Finding the best approach for importing photos and video from your Android phone into Lightroom (Part 2)
I’m a photographer and my HTC Desire is the one camera I always carry with me. Unlike many of my fellow photogs I have forgone the iPhone and opted for an Android phone instead. This two part series covers my experience choosing the best method for getting media from my phone into Lightroom, and how this process differs from other phones. In part one I recommended ways for moving photos and video from your Android phone to your computer and discussed the impact that your phone brand and whether you shoot video has upon this choice. In part two I’ll provide a quick Lightroom 3 import refresher before exploring how to prepare your videos for successful import into Lightroom.
Refresher: Importing photos and video into Lightroom 3
We’ve previously discussed Lightroom 3’s revamped Import feature so we’ll be jumping straight to the facets most relevant for Android users. If you are using Lightroom 2 the first part of the series describes how to import photos from your phone but you will need to upgrade to Lightroom 3 if you want to manage video in Lightroom as well.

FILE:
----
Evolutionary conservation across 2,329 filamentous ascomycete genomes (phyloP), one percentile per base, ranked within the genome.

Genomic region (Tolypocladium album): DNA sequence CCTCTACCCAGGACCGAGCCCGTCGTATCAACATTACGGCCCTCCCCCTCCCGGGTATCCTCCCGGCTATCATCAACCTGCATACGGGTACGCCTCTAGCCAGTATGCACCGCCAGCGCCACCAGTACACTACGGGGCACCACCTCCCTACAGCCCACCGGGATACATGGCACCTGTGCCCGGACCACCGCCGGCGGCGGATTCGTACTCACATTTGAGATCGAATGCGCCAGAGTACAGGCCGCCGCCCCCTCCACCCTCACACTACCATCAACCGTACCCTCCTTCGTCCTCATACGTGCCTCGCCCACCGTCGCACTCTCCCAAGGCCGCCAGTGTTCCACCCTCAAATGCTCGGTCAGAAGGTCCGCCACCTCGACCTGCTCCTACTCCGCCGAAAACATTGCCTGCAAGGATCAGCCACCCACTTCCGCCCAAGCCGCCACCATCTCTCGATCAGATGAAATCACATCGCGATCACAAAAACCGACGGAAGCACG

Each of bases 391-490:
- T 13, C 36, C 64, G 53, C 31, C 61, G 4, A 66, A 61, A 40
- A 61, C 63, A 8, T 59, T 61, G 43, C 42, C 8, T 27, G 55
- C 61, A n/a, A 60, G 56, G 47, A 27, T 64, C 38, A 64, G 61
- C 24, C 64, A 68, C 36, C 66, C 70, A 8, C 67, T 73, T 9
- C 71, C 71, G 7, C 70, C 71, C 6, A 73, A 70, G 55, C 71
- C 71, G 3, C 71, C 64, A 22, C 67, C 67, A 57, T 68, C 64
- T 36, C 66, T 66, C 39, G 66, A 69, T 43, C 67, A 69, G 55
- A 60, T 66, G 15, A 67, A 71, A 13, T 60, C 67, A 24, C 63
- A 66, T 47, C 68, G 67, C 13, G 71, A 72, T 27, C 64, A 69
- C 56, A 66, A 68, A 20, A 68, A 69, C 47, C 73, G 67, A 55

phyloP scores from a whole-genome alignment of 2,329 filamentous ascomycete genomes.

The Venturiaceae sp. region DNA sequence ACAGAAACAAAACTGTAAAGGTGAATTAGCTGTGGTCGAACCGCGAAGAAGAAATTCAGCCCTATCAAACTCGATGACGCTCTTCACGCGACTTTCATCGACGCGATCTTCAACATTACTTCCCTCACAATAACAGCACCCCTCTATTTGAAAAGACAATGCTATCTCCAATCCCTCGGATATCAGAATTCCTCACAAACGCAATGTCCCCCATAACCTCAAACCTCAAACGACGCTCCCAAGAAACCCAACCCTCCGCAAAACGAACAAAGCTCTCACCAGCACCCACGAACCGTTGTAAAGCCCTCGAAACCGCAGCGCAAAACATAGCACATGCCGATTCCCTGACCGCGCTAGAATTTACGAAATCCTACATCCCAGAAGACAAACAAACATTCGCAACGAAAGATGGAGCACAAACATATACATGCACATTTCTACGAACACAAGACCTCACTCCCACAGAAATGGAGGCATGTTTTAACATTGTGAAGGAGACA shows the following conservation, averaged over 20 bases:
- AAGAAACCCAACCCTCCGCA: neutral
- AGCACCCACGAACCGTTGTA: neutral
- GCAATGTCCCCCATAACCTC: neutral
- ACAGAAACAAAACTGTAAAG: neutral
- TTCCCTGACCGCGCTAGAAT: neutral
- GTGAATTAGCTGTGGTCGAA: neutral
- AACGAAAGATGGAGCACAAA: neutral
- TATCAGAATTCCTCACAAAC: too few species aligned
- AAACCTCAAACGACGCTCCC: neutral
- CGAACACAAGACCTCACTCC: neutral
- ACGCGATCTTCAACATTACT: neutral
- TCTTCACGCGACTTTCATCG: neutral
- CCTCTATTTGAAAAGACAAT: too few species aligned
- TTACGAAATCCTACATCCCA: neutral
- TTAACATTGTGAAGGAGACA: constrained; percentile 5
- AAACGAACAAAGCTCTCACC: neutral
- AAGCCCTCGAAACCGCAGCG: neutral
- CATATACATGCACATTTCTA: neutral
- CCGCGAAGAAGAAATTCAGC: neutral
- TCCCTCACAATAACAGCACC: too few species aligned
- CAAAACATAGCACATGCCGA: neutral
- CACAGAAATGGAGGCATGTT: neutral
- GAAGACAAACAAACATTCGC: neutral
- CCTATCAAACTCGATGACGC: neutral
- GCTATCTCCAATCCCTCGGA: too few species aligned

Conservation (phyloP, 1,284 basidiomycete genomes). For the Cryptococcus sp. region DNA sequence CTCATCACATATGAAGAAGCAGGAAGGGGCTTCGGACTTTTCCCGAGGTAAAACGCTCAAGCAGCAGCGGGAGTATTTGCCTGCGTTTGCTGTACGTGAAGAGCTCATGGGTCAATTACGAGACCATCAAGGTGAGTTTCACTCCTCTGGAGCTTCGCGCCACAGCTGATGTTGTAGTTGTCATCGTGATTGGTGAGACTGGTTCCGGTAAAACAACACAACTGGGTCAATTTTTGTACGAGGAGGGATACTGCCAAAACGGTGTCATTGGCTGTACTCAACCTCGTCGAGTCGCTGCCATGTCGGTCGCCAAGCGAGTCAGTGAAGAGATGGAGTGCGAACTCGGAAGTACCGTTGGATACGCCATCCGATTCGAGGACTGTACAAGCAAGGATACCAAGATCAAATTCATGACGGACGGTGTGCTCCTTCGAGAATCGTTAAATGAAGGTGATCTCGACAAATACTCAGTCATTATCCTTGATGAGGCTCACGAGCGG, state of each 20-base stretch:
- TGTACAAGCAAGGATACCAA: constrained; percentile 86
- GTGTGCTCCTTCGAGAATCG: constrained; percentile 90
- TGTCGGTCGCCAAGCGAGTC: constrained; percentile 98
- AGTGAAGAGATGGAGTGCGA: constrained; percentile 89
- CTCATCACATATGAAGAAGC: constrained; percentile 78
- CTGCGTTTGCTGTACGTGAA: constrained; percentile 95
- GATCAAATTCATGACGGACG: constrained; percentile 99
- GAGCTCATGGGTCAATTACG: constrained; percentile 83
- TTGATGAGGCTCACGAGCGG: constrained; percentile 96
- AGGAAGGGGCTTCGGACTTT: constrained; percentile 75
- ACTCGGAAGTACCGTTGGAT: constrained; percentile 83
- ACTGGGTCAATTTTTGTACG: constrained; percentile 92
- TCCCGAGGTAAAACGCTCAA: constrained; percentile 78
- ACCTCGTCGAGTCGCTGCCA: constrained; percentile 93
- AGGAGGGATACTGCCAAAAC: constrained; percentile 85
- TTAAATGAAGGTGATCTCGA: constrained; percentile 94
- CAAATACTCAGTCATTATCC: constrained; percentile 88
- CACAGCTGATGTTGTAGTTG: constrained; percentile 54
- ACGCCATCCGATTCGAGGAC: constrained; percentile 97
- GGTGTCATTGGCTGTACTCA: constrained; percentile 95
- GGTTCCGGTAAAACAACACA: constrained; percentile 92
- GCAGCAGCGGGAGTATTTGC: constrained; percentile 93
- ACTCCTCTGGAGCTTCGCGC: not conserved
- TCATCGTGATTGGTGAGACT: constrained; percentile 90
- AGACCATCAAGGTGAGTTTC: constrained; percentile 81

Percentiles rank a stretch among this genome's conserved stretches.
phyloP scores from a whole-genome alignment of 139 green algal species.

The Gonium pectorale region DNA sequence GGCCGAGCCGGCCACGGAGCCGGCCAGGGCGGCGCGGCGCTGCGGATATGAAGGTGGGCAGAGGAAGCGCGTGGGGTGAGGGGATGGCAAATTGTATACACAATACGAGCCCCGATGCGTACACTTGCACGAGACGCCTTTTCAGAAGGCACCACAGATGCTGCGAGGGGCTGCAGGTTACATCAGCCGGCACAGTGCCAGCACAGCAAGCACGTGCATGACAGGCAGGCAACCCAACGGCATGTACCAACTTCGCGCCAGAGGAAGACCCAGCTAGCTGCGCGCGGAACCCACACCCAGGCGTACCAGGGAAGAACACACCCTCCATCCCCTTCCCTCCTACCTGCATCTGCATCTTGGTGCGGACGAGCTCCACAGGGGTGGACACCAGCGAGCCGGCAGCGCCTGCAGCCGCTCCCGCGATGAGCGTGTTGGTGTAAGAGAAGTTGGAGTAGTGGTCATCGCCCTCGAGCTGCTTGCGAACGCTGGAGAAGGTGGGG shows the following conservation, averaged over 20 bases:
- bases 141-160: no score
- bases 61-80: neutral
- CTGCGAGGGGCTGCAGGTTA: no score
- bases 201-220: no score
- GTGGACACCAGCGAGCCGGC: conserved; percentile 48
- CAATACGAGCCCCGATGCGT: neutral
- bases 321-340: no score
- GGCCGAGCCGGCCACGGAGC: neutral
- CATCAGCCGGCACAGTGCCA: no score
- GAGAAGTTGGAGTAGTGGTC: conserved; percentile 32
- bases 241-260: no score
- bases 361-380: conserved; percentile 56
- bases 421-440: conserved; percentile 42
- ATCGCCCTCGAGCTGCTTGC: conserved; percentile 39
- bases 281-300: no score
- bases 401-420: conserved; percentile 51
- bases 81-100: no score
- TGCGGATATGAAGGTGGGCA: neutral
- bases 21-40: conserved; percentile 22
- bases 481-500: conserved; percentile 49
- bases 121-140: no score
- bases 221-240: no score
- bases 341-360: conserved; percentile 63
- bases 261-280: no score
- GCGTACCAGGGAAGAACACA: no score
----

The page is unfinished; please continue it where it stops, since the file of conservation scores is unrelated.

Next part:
A reminder before we begin. If your Import dialog doesn’t look like the one shown below you will be using the compact version of the dialog, so please click the arrow button (depicted) in its bottom left hand corner to reveal the full dialog.
The first part of this series described three main approaches for importing content from your phone:
- Synchronisation software (e.g. HTC Sync)
- Mass Storage Device, accessed directly from Lightroom
- Mass Storage Device, accessed via third party import application
When importing content directly into Lightroom (option 2) you need to select either the Copy or Move import type at the top of the dialog depending upon whether you wish to leave a copy of the files on your phone or not. Add is not advisable as Lightroom’s Develop module could only work with these files when the phone was physically attached to your computer.
Synchronisation (option 1) and third party import application (option 3) allow a little more flexibility because the content is already on the computer before Lightroom is asked to import it. An Add import type is acceptable in this case if you would prefer the images to remain in their current location.